A Level Religious Studies (Year 13 & 14)
At AS Level students study Religion over 10 periods a week. They cover two modules: An Introduction to Islam and Religious Ethics – Foundations and Practices. Assessment is through examination in each module and AS Level is worth 40% of the overall mark for GCE A Level.
Unit AS 6: An Introduction to Islam[BH1]
This unit introduces students to the historical origins and central beliefs of Islam.
Students learn about the life and career of Muhammad and the revelations he received from God, which subsequently provided the content of the Qur’an. They place the origins of Islam in historical context, focusing on the events in the life of Muhammad that are religiously, politically and socially important. Students identify the role of the Qur’an as constitutive of Islam. They take account of its content, structure, process of collection and relationship to other sources of authority in Islam.
The unit also introduces students to the main beliefs and practices of Islam, as these are expressed in the Five Pillars of Islam.
Students learn about worship, particularly worship in the mosque and in the wider role of the mosque within the Muslim community.
Students also explore the relationship between Islam and other aspects of human Experience.
Unit AS 7: Foundations of Ethics with Special Reference to Issues in
At the start of this unit, students explore the themes and principles that are foundational to religious ethics. These include: the role of Christian scripture in informing Christian ethics, the deontological approach of natural moral law and the teleological approaches of utilitarianism and situation ethics.
Students learn about the origin and development of each ethical theory, focusing on the contribution of key writers and ethicists.
They then apply these ethical approaches to key issues in medical ethics, such as human infertility, surrogacy and embryo research.
Students explore the relationship between science, technology and Christian ethics. This allows them to consider possible implications for society, marriage and the family.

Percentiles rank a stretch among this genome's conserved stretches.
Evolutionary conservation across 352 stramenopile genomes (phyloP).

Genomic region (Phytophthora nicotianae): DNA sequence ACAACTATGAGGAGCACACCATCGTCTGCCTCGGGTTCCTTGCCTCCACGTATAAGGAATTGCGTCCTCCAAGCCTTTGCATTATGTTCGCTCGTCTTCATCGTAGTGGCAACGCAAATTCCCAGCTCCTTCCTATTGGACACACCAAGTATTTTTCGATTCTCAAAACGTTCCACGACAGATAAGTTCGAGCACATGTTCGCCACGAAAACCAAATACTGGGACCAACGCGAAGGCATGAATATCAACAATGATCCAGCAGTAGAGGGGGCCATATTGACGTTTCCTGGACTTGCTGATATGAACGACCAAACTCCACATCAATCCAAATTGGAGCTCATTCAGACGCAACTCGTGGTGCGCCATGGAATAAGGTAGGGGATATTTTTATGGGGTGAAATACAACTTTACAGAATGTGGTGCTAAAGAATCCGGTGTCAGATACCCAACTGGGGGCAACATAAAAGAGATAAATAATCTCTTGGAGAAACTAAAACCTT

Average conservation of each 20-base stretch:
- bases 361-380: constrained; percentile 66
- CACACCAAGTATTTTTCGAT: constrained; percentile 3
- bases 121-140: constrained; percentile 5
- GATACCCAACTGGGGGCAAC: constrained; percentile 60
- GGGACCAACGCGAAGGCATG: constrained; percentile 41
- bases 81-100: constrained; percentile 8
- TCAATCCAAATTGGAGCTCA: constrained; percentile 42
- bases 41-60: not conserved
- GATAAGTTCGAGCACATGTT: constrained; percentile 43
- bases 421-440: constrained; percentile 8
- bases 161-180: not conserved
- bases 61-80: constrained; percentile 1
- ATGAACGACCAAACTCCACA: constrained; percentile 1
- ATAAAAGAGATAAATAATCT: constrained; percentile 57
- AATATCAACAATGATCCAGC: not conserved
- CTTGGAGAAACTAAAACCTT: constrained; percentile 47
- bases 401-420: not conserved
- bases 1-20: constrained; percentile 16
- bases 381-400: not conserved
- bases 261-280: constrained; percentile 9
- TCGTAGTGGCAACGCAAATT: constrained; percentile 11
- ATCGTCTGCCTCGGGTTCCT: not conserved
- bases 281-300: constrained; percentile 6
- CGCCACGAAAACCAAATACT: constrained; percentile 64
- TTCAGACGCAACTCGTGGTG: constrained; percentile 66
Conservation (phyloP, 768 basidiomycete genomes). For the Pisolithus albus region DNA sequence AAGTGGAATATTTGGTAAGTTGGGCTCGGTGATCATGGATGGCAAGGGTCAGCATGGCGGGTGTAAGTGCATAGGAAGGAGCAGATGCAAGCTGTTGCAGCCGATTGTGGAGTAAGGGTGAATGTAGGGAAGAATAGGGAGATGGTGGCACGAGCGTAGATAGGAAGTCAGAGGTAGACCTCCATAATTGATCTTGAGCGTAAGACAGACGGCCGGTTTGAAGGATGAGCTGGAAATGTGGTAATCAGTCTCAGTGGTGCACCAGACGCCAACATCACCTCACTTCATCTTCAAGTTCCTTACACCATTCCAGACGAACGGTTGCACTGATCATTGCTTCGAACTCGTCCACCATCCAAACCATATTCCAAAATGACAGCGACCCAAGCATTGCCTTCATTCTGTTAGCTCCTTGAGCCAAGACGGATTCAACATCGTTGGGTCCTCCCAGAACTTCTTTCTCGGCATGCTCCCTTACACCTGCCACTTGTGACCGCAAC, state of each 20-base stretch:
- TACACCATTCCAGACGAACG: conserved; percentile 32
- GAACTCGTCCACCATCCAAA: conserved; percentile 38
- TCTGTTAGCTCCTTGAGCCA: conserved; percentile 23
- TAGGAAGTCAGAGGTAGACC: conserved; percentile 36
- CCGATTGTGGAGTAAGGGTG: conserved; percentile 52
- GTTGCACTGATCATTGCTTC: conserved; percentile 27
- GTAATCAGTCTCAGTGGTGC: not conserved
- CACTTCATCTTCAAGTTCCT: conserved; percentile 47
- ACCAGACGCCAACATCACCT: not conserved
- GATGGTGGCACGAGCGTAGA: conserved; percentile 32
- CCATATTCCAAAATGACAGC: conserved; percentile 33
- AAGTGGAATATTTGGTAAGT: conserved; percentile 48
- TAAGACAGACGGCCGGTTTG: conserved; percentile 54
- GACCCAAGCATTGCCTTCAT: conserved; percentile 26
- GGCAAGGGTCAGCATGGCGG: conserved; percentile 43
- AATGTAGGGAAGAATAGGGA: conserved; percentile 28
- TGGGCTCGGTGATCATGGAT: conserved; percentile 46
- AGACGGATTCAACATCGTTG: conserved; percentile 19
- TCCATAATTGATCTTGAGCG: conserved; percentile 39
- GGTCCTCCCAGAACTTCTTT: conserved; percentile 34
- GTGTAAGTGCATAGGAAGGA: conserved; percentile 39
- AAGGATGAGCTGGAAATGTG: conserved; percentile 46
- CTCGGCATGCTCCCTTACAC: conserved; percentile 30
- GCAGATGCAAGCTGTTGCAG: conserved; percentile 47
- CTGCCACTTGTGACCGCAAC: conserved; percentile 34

In their study of life and death issues, students focus on the moral debates surrounding abortion and the ethics of assisted suicide and euthanasia. Students also explore the relationship between ethics and other aspects of human experience.
Again, students study religion over 10 periods a week. They further develop their study of the two modules: The Theology of the Gospel of Luke and Ethics and Society. Again assessment is through two examinations which make up 60% of the full GCE A Level.
Unit A2 6: Islam in a Contemporary Context
In this unit, students consider the beliefs and practice of Islam in the context of the modern world. They consider the division between Sunni and Shi’a Islam in the context of its religious and political origins and of its contemporary significance.
Students learn about what is common to both groups of Muslims and what is distinctive of each. Students also focus on women and family life, along with ‘respect for life’ issues.
The final theme is conflict, freedom of belief and orthodoxy. In this theme students consider orthodoxy and interpretations of orthodoxy that construct boundaries around religions and communities.
The positive contribution of religion in resolving conflict and controversy is an important issue relating to division and conflict.
Students initially study this theme in relation to Islam. It then provides a perspective from which students can consider the content of other units.
Unit A2 7: Global Ethics
At the start of this unit, students focus on moral theory. This includes the origins and development of virtue ethics and a study of free will, determinism and libertarianism.
The moral theory underpins the study of global ethics, focusing on topical issues in the world today.
Students learn about global rights, including the historical development of Christian and secular perspectives on human rights. These focus on sexual identity and gender-related issues. Students examine the nature and purpose of justice and punishment and the problems presented by contemporary warfare as global ethical issues.
In the final theme on conscience, freedom and tolerance, students consider the notion of moral duty and the link between religion and morality.
An important issue relating to the capacity for religion to promote tolerance is the question of whether fundamentalism has the opposite effect.
Students initially study this theme in relation to religious ethics. It then provides a perspective from which students can consider the content of other units.
Diocesan Faith Awards
Our Senior students are given the opportunity to become involved in projects which help them to put their faith into action. The Armagh Diocese has the Muiredach Cross Award for Year 11-12 students and the John Paul II Award for Year 13-14 students.
This involves students gaining credit for active work in their school and parish such as liturgical reading, Eucharistic minister, cleaning the church, singing in church, charity work and social justice projects such as helping Trocaire and SVP.